The high intensity of soccer demands athletes to engage in constant running, striking, cutting, and sliding. These actions often put players at risk for ankle and foot injuries.
Ankle sprains are graded as Grade I (mild), Grade II (moderate) and Grade III (severe). The amount of rehabilitation and recovery varies depending on the level of the sprain.
Grade I injuries stretch the outside ligament. This causes pain on the outside of the ankle with mild swelling and difficulty walking, but no bruising. Symptoms usually resolve within three days, and the athlete may return to participation as long as he or she is pain-free. If the symptoms persist or the athlete has sustained multiple ankle sprains, the athlete should seek medical attention.
Grade II and III sprains, as well as high ankle sprains, require immediate evaluation by a sports medicine physician. Grade II sprains involve a partial tear of the calcaneofibular ligament (CFL) and a full tear of the anterior talofibular ligament (ATFL). This degree of sprain limits the ability to walk, creates instability and causes local bruising and swelling. Furthermore, Grade III injuries involve the complete tear of both the ATFL and the CFL and prohibit weight bearing on the injured leg. Severe diffuse bruising and swelling will develop. Finally, high ankle sprains create pain on both the inside and outside of the ankle. This injury typically involves the ligaments connecting the bones above the ankle joint and may require surgery.
In order to recover most efficiently, it is essential athletes begin treating ankle sprains upon the time of injury, regardless of severity. Athletes can respond by following the R.I.C.E. acronym: Rest, Ice, Compression and Elevation. Rest is a critical component, as it allows the body time to heal naturally. Apply ice to the injured area in 10-minute intervals every one to two hours. (Note: Recent studies suggest that more than 10 minutes at a time may cause a reactive inflammatory reaction in the tissue.) To alleviate swelling and bruising, compress the ankle with an elastic bandage by starting near the toes and wrapping until the bandage reaches above the ankle. Finally, elevate the ankle above the level of the heart. In addition to R.I.C.E., athletes may take an over-the-counter anti-inflammatory medication or acetaminophen for the pain. Common treatments offered by a sports medicine physician for ankle sprains include prescription strength anti-inflammatory medications, immobilization with a walking boot or ankle brace, and referral to a physical therapist for a rehabilitation program. In fact, the most common cause of ankle sprains is having a prior ankle sprain that was not rehabilitated appropriately by a physical therapist with a strength and conditioning program.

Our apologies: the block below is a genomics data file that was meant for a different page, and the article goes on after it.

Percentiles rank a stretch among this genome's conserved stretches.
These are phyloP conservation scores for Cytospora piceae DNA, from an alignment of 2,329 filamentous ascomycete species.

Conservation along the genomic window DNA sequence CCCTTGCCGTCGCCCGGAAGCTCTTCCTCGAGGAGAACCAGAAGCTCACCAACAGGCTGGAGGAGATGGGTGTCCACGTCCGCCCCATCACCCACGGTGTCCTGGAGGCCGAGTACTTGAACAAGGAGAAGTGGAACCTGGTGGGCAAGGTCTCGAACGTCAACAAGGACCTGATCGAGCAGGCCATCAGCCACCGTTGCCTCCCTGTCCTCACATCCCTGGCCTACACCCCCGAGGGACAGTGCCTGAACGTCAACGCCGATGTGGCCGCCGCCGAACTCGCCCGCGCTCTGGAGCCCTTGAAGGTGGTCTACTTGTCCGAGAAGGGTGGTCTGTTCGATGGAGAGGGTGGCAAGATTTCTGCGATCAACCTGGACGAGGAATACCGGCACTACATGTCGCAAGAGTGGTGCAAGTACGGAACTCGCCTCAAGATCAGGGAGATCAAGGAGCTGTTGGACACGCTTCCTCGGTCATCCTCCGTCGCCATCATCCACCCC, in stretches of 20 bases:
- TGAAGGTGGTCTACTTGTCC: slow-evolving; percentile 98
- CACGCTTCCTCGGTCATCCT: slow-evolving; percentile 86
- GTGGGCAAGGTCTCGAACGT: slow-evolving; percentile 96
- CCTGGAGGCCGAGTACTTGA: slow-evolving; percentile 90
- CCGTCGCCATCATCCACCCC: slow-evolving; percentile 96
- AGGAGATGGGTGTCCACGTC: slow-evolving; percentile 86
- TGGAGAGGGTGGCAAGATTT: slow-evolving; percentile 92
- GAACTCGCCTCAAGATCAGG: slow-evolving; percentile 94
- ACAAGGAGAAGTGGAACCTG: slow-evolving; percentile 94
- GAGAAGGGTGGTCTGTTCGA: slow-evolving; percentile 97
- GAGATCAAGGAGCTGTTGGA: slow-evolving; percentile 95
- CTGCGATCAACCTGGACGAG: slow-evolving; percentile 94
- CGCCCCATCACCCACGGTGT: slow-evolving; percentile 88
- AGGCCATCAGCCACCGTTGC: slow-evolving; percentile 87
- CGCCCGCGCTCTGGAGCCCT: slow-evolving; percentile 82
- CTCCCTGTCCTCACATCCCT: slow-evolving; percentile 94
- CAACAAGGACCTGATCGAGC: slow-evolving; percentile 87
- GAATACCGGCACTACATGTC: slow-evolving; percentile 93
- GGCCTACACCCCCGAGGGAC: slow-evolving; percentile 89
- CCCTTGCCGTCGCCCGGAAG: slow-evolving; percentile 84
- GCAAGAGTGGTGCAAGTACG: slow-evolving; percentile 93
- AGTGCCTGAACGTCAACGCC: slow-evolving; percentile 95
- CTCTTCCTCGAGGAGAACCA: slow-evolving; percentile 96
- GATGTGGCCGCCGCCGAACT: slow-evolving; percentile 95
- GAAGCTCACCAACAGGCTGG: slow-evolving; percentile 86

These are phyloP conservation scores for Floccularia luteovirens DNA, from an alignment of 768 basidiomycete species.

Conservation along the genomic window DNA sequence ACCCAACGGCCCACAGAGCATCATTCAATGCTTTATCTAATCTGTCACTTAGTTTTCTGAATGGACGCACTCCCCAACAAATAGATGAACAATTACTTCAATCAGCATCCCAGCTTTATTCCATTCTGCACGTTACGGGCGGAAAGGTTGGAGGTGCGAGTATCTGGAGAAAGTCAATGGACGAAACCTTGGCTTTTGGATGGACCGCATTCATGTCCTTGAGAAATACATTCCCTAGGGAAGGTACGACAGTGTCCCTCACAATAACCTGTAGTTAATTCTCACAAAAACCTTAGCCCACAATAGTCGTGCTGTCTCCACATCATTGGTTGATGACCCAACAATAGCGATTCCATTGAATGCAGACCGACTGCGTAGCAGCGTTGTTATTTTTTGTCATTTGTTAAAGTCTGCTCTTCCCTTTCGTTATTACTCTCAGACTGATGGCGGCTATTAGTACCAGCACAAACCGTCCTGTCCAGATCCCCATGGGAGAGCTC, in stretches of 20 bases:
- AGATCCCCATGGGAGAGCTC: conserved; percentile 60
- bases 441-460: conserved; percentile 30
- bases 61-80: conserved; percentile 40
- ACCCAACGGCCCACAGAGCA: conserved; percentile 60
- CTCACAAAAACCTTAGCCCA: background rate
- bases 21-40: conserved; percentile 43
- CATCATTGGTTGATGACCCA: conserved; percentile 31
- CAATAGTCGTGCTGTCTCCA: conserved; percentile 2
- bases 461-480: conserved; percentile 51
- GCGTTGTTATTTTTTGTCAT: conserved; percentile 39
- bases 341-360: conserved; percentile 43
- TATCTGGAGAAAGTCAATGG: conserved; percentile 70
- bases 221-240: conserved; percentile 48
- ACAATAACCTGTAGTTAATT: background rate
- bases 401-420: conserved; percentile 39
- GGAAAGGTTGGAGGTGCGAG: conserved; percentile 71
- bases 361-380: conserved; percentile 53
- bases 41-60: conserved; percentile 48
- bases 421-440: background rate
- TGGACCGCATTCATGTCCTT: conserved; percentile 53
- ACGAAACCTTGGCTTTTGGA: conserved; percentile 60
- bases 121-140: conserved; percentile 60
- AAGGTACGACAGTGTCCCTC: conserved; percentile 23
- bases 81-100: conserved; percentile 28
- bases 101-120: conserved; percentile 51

Although most athletes fully recover from ankle sprains with no long-term problems, athletes need to take proactive measures to avoid these injuries. Developing good habits can alleviate unwanted pain and weeks on the sidelines. Encourage athletes to warm up on flat surfaces before engaging in any sports activity. Running hills can provide effective training. However, it needs to be done in moderation. Incorporating strength and conditioning programs that include exercises standing on a single leg at a time improves balance and strengthens the ankle. In addition, athletes must train and perform in good cleats, replacing them regularly. This way, we can minimize injuries and keep our athletes healthy on the field playing soccer.